North Granby Series
One of the two longtime Godard family homesteads was this 14-room house located at the end of Godard Rd. Owned by Oren Godard (in late 1800's), passed on to his son Beach, it was eventually sold outside the family in the early 1960's. It had no central plumbing or heating up until the 1930's.
Oren Godard's house, as seen from about Granville Rd. Today, the house is still in use, but fully grown trees obscure its visibility. Ashes of Minerva and her first husband William Hart Sr. are buried beneath the tree seen in the front yard.
Across from the main house, was a barn used for tobacco stripping barn (where leaves were stripped from their stalks after tobacco leaves had cured) and as a chicken coop (barn #3 on map). Open-field tobacco (vs shade grown) was one of a few crops produced on the Godard farm. To the left is a garage.
Looking southwest, from the southwest end of Godard Rd. sits the main barn of the Oren Godard property. It was primarily a cow barn with 24 milking stanchions, but later, also housed a team of two horses, and hay in the loft. Behind is a milkhouse (barn # 2 on map). Godard road used to go further in the distance, up the hill, connecting up to Mountain Rd.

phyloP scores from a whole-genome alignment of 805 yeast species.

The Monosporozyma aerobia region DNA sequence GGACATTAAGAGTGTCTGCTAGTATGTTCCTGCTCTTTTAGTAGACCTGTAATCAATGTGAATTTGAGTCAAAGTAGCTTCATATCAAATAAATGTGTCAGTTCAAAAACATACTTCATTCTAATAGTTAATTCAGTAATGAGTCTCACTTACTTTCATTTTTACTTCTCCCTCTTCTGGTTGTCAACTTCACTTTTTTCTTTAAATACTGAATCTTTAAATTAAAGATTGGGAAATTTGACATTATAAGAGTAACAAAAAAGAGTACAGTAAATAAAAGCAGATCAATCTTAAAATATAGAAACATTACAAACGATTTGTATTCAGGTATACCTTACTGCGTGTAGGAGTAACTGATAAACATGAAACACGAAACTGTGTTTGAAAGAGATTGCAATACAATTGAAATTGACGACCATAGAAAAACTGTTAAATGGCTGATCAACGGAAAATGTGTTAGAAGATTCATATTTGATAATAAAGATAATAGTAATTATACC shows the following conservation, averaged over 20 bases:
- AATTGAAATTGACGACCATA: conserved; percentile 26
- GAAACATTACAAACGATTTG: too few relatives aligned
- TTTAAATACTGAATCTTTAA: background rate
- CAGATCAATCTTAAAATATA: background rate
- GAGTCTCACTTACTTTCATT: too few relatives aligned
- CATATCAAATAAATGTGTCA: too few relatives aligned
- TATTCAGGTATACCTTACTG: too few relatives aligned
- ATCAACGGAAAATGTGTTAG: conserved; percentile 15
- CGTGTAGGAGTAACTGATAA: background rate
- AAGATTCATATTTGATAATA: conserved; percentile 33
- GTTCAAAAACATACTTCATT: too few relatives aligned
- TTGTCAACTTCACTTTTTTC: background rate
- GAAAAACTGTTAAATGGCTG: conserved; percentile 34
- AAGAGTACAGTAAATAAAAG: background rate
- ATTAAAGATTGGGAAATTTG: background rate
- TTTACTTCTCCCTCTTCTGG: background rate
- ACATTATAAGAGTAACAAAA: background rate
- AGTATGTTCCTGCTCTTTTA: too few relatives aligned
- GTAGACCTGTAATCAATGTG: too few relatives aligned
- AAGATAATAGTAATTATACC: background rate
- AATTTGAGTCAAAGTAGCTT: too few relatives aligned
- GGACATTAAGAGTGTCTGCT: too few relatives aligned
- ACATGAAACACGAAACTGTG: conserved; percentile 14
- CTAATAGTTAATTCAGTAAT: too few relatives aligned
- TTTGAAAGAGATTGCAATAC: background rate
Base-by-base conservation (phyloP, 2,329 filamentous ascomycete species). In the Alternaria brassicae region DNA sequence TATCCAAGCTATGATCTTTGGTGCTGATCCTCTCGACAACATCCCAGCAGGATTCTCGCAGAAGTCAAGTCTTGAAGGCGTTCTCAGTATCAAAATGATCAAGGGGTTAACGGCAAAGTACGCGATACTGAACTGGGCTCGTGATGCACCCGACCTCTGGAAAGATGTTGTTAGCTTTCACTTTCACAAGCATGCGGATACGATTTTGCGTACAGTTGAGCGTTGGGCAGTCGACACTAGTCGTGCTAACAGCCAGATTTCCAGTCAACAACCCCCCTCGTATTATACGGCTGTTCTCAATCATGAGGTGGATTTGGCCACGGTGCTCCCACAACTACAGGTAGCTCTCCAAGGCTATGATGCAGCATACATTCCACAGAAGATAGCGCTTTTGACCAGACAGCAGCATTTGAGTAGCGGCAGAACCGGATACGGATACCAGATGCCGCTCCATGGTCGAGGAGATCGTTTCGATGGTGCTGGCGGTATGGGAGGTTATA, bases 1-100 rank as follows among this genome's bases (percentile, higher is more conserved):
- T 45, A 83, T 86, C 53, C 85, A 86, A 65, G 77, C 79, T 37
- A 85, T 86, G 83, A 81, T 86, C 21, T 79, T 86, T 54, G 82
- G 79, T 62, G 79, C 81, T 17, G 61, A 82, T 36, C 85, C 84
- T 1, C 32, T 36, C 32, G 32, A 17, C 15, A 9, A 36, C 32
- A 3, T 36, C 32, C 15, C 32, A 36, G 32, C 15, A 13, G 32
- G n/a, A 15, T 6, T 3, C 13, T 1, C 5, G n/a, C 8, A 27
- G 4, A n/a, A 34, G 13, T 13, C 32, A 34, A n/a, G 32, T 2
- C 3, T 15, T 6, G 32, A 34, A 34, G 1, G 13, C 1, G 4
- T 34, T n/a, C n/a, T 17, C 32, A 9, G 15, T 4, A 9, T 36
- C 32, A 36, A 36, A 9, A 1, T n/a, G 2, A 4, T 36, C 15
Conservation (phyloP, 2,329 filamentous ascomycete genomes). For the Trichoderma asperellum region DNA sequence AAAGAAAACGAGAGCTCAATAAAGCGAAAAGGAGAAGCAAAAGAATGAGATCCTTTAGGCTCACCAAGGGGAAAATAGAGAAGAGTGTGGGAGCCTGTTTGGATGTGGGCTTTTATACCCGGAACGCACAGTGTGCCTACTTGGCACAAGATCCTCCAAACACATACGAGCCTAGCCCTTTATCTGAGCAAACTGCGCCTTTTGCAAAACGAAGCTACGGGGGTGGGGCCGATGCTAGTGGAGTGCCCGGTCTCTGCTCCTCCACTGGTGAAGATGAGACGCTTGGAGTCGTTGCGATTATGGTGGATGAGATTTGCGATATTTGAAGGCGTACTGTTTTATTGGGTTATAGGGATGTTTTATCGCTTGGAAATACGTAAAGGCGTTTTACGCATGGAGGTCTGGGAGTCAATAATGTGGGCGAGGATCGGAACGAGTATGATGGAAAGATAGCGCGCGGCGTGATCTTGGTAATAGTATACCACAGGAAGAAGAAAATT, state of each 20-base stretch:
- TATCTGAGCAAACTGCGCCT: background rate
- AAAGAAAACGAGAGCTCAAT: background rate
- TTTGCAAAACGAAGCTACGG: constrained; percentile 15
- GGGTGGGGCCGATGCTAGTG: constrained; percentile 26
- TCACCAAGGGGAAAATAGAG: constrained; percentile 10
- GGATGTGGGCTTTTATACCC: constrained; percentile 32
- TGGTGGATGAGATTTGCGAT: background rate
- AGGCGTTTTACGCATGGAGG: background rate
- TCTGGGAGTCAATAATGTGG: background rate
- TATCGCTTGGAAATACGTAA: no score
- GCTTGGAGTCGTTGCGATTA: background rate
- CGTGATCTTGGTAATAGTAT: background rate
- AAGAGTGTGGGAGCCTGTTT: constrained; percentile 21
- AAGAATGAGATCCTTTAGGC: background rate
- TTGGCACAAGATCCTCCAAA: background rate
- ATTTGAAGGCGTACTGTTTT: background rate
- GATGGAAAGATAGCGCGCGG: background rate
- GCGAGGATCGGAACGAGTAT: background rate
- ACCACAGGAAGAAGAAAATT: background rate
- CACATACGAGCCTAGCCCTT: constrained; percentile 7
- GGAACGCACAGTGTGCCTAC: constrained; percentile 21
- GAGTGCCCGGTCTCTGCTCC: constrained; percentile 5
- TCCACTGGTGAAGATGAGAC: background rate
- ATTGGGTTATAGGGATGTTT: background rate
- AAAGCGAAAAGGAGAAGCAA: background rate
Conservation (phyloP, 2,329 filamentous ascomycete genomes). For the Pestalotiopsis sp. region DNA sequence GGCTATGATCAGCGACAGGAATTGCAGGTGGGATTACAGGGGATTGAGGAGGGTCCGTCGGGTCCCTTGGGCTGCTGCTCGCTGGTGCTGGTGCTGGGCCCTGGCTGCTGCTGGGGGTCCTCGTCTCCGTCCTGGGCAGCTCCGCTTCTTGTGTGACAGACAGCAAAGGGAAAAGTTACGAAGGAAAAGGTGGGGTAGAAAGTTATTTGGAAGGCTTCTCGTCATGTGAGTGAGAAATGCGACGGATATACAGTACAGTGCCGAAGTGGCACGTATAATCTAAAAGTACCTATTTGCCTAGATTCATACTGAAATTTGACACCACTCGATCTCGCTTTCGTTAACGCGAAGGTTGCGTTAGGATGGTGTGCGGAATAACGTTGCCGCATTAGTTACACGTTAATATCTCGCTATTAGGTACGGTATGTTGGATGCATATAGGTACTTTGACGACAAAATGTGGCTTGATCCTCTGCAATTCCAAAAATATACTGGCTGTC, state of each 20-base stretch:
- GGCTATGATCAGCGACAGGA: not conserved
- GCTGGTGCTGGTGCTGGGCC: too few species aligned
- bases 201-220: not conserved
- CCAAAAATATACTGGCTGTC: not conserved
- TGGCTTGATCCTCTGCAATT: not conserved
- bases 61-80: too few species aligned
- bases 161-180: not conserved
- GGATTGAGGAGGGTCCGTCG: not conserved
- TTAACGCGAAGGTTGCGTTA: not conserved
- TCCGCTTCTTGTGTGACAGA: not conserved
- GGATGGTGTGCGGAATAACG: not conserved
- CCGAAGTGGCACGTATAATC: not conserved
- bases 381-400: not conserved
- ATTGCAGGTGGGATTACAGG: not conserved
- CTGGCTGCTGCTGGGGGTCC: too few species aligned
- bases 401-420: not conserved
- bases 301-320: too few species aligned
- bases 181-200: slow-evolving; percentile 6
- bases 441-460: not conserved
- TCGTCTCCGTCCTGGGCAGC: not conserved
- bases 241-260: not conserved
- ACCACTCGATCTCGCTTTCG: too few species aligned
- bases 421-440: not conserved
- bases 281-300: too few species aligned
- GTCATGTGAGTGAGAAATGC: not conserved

This main barn is now used (2016) as a hospital/surgery center for a large animal veterinarian.
Looking toward Granville Rd. from near the tobacco stripping barn, was a frog pond that provided an endless chorus of "ribbits" at night. Also in view, beyond the pond, was a horse barn (barn # 4).
Here is a fuller view of the horse barn (# 4). A blacksmith shop (shed #1 on map), hidden from view, stood behind this barn.